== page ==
Friday, November 28, 2008

She Appears Composed, So She is, I Suppose

Okay. I am smack dab in the middle of a freshman in high school sleepover. As you can imagine, my brain is melting and my head is splitting open, so I'm pilfering from my old blog. Here is another one about that one guy I used to date...You know, since I was already on the subject the last couple of days. Ready?:

Earlier this week, I was talking to a friend of mine about relationships. He said he didn't think that any relationship ever truly ended. That even if you never saw that person again, you would still have a connection. The conversation got me thinking of the first boy I ever dated. Out of any of my relationships, I thought ours was the most compatible.

We were 19 when we met and for both of us, it was our first real relationship - the first time we lived with someone, the first time we moved somewhere with someone and the first time we were both willing to change plans for someone. I was still young enough, that I was sure my feelings for him could actually kill me. And he was young enough, that he couldn't admit he loved me without some kind of immediate qualifier.

"I love you...But there are many different kinds of love," he might say.

And since I was trying hard to be cool and funny about everything, (even though I wasn't fooling either of us) I would say something like, "And you love me like you love your dog?"

"Well, I wouldn't go that far. I really, really love my dog."

We broke-up when we were both 22. Neither of us had known what we were doing and we had made all of our mistakes on each other. According to my friend's theory, somewhere we still have a relationship.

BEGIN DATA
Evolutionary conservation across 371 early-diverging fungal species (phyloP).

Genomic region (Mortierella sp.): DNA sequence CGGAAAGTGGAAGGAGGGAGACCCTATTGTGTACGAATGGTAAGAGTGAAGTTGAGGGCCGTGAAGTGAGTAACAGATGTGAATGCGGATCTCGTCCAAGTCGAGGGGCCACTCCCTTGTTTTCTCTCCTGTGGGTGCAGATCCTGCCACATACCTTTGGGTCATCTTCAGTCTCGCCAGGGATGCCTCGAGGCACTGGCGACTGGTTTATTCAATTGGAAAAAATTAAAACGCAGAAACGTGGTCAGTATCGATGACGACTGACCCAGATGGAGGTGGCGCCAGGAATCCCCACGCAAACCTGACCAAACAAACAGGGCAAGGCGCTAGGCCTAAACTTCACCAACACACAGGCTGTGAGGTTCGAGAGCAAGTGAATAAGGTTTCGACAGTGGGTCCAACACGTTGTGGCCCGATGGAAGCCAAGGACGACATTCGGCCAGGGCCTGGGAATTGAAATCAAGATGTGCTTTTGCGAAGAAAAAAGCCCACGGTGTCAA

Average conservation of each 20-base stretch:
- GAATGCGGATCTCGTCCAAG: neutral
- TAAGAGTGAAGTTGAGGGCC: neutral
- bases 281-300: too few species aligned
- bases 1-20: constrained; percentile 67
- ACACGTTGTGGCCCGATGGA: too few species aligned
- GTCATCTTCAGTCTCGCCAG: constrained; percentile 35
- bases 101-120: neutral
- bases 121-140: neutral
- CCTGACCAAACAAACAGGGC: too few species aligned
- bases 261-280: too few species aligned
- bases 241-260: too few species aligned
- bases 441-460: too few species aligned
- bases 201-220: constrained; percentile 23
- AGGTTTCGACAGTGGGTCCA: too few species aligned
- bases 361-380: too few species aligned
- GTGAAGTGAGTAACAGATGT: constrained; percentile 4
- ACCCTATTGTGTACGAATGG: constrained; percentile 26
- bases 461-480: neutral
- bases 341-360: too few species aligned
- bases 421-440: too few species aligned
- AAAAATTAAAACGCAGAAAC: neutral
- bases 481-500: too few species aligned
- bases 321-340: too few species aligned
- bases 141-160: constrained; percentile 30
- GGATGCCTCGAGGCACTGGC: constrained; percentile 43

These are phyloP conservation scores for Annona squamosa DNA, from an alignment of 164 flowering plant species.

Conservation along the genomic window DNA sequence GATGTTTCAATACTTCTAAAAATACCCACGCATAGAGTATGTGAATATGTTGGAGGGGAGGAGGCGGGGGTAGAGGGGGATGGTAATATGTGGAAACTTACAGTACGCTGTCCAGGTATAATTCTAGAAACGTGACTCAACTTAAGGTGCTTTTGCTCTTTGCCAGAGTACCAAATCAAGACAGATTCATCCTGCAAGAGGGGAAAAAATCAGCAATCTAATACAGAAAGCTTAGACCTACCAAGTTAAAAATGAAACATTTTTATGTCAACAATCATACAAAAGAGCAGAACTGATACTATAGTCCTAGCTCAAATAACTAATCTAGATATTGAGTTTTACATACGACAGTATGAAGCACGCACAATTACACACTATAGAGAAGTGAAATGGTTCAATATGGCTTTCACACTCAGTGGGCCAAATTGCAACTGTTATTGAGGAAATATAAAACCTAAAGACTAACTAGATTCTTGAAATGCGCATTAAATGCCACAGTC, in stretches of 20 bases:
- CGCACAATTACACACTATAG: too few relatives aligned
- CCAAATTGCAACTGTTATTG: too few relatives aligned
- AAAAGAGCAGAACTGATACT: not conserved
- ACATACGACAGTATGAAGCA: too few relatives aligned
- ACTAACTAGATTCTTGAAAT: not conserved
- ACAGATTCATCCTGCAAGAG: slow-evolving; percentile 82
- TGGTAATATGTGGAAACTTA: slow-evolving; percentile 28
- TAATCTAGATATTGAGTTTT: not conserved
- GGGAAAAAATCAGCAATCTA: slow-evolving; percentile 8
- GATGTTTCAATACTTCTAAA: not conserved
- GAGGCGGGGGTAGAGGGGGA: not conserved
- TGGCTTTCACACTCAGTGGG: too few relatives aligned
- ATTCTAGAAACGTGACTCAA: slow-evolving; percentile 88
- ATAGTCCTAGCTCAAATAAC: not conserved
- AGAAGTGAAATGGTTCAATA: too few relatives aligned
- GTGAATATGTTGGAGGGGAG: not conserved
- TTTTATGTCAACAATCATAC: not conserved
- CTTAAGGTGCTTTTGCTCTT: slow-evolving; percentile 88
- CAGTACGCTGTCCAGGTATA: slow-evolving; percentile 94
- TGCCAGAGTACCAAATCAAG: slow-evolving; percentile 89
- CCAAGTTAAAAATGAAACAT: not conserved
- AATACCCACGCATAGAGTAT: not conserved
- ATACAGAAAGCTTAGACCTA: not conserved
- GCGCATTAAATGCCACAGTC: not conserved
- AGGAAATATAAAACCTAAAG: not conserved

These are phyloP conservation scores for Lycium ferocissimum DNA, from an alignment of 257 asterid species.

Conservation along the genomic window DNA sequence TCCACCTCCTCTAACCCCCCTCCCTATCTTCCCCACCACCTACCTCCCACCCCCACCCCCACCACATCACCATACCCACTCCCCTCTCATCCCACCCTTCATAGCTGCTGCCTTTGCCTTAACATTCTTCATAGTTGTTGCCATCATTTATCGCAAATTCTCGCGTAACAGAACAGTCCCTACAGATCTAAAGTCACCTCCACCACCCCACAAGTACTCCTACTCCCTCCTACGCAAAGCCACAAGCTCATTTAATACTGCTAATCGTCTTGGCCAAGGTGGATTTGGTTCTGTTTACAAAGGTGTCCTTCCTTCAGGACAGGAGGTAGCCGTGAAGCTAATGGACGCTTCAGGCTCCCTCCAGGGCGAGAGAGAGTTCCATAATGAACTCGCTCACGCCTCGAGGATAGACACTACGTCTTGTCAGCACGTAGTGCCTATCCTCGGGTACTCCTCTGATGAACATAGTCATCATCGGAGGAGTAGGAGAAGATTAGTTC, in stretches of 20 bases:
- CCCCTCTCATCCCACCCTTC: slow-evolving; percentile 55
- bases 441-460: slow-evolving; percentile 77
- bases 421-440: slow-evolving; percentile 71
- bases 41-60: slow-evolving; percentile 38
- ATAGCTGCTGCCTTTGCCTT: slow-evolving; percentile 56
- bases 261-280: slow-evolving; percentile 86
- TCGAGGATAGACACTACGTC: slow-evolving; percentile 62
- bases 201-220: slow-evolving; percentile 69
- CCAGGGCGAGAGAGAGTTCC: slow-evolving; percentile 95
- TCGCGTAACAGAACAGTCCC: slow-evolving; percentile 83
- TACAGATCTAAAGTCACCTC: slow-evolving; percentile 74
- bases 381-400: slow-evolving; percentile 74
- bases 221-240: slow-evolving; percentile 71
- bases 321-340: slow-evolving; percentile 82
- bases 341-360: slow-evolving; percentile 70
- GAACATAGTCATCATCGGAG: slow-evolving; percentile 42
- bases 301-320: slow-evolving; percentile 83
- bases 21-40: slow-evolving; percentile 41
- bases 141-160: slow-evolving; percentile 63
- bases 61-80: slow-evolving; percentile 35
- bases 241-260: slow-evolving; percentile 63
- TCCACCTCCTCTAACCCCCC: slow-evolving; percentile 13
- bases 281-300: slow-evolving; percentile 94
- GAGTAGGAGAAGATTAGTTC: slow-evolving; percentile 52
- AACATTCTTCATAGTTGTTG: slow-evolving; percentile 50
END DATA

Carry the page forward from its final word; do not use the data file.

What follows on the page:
I like to imagine that when we outgrew each other, we shed our old skins like snakes or cicadas. And the leftover shells of us are still together. Hopefully, at some point, I was able to get him to admit that he loved me at least as much as he loved his dog. And if he couldn't do that, then we would go through another round of shedding. Eventually, we would grow to a point where we didn't have to leave anything behind to be able to live together. I envision hundreds of husks in our wake. Would they dry-up and blow away, or would they remain, leaving a trail of our former selves? If I were a stronger person, I would follow it back and check on that fledgling shell - just to be reminded of the emotion that made love feel so terminal at that age.


Mrs. Hairy Woman said...

At a young age you wanted to be loved and have that love reciprocated.. That is only natural for someone to say I love you. Some have a harder time saying it back..

I like this post.. it's a good analogy of a past relationship..

Remiman said...

I think remembered love is the best because the negatives get dimmer and the good parts take on a glow of true romance.

michelle said...

I think he might be right. We never really do completely leave our old relationships behind no matter how experimental or new/old they are. Each of them make us the person we are right now. Even our relationships with our friends and family.

Dana said...

at cicada image is gorgeous.

"I was still young enough, that I was sure my feelings for him could actually kill me."

Our feelings actually do kill us, over and over, don't they?

Dana said...

Hmm. I meant "That" not "at"

Anonymous said...

Your friend is right, but it's not just relationships. I think we have a connection to everybody we meet because whether you realize it or not, everyone we meet has some sort of impact on ourselves. Thanks for sharing this story.

laura b. said...

I love that thought and have always believed that when our paths cross, however briefly, something is shared and that never changes. It is there.